Do you drive your car for business purposes? The costs of operating and maintaining your vehicle are potentially deductible. Here are some guidelines.
The IRS provides two basic methods for computing deductions for the business use of an automobile.
Actual expense method. With the actual expense method, you deduct the actual costs of operation, including licenses, regi-stration fees, garage rent, repairs, gas, oil, tolls, and insurance. Additionally, you may claim depreciation deductions (and/or elect expensing under Section 179). If the car is leased, you deduct your lease payments rather than depreciation. (Certain limits apply.)
Standard mileage rate. Alternatively, you may choose to use an IRS-provided standard mileage rate. With this method, you multiply the number of business miles you drive during the year by the applicable rate (57.5¢ per mile for 2015). When you use the standard mileage rate, you don't separately deduct expenses such as gasoline, oil, insurance, repairs and maintenance, depreciation, or lease payments. However, business-related parking fees and tolls are separately deductible.
Which Should You Use?
Generally, you will want to use the method that produces the largest deduction. If your vehicle is costly to own and operate, the actual expense method may be more advantageous. Conversely, if your vehicle is fuel efficient and/or inexpensive, the simpler standard mileage rate method may be a better choice.
With either method, the IRS requires that you keep records that substantiate your business use of the car: the date, place, business purpose, and number of miles you travel. When you use the actual expense method, you'll also need records substantiating the amount and date of car-related expenditures. You can avoid having to retain receipts by using the standard mileage rate.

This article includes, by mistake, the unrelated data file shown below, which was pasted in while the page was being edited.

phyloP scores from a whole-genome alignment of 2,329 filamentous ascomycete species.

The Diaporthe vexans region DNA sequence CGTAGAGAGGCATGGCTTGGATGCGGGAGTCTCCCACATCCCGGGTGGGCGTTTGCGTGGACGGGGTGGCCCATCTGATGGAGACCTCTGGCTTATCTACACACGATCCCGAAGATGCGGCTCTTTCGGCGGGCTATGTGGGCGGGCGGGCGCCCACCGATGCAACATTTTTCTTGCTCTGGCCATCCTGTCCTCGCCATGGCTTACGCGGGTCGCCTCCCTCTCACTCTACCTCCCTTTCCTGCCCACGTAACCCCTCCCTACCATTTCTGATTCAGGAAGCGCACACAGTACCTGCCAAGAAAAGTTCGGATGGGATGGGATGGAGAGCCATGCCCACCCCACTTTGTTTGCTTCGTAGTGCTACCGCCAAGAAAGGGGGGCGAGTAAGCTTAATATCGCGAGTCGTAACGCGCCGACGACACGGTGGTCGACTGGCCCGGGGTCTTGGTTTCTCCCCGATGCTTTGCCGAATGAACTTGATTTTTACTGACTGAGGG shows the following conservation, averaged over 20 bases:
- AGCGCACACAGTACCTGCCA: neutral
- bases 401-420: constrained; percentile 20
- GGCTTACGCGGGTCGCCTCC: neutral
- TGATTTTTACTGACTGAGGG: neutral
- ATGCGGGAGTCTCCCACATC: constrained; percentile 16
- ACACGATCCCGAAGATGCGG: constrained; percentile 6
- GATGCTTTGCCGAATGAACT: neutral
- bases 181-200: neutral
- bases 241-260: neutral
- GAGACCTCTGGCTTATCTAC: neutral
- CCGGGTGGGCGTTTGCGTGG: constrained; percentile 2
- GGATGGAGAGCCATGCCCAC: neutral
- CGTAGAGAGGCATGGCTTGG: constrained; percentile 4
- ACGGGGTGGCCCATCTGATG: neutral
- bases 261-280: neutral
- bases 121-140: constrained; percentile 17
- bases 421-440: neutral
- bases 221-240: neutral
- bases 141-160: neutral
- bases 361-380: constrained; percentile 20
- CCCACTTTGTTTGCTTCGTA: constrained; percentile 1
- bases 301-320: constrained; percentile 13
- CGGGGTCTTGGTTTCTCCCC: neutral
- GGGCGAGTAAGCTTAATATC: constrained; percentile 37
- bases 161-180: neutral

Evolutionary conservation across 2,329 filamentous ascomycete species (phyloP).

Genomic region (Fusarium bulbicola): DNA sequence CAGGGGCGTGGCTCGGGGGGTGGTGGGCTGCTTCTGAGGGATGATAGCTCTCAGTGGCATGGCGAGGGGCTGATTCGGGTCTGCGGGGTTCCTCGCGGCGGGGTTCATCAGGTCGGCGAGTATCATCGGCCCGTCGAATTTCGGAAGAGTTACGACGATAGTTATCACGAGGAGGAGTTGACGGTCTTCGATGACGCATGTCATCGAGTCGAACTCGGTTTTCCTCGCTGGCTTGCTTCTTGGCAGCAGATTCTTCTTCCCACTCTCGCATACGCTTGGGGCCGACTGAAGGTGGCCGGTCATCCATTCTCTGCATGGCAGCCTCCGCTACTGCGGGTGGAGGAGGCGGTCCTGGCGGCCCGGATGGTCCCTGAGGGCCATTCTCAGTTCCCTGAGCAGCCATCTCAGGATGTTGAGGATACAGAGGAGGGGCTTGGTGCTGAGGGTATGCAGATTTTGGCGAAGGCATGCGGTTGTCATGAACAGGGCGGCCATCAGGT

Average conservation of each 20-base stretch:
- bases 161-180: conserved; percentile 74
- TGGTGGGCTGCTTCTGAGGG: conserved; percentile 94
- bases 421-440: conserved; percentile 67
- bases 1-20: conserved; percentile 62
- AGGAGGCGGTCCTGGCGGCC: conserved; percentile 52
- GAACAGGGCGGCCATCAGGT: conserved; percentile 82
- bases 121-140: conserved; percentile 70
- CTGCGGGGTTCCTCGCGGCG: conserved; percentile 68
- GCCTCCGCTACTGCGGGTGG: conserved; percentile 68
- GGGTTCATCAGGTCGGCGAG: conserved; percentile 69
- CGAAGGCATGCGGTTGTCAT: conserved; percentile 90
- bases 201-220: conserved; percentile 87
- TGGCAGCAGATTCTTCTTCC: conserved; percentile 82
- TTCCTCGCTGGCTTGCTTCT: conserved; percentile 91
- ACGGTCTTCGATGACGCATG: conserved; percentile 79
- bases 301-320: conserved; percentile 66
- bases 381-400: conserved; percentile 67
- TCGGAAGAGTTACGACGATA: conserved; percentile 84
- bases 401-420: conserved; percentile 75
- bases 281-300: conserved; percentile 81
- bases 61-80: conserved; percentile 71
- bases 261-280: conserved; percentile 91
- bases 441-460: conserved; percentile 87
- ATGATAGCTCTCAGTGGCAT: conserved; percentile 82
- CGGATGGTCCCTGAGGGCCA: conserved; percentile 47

If you decide to use the standard mileage rate for a car you
own, you may switch to deducting your actual business-related car expenses in a later year. However, you won't be able to claim accelerated depreciation deductions for the car. With a leased car, you have less flexibility. If you choose the standard mileage rate the first year, you must use it for the entire lease period.
Personal and Business Use
If you use your car for both personal and business purposes, you must keep track of your mileage for each purpose. To figure the percentage of qualified business use, you divide the business mileage by the total mileage driven. Then multiply that percentage by your total expenses.
Inheriting an IRA
If you inherit an individual retirement account (IRA), you'll want to be aware of the tax law's required minimum distribution (RMD) rules. Basically, you must withdraw minimum amounts from an inherited IRA by specific deadlines to avoid penalty.
You'll be taxed on your withdrawals from a traditional IRA (except for any amounts that were contributed after tax). Withdrawals from a Roth IRA are tax free when certain conditions have been met.
Spreading withdrawals over your life expectancy, if allowed, lets you spread out any tax liability and keep the rest of the account tax deferred. You take your first withdrawal by the end of the year following the year of the account owner's death and annually after that. You always have the option of taking the money out sooner if desired.
As the surviving spouse of the account owner, you have additional options that we'd be happy to explain.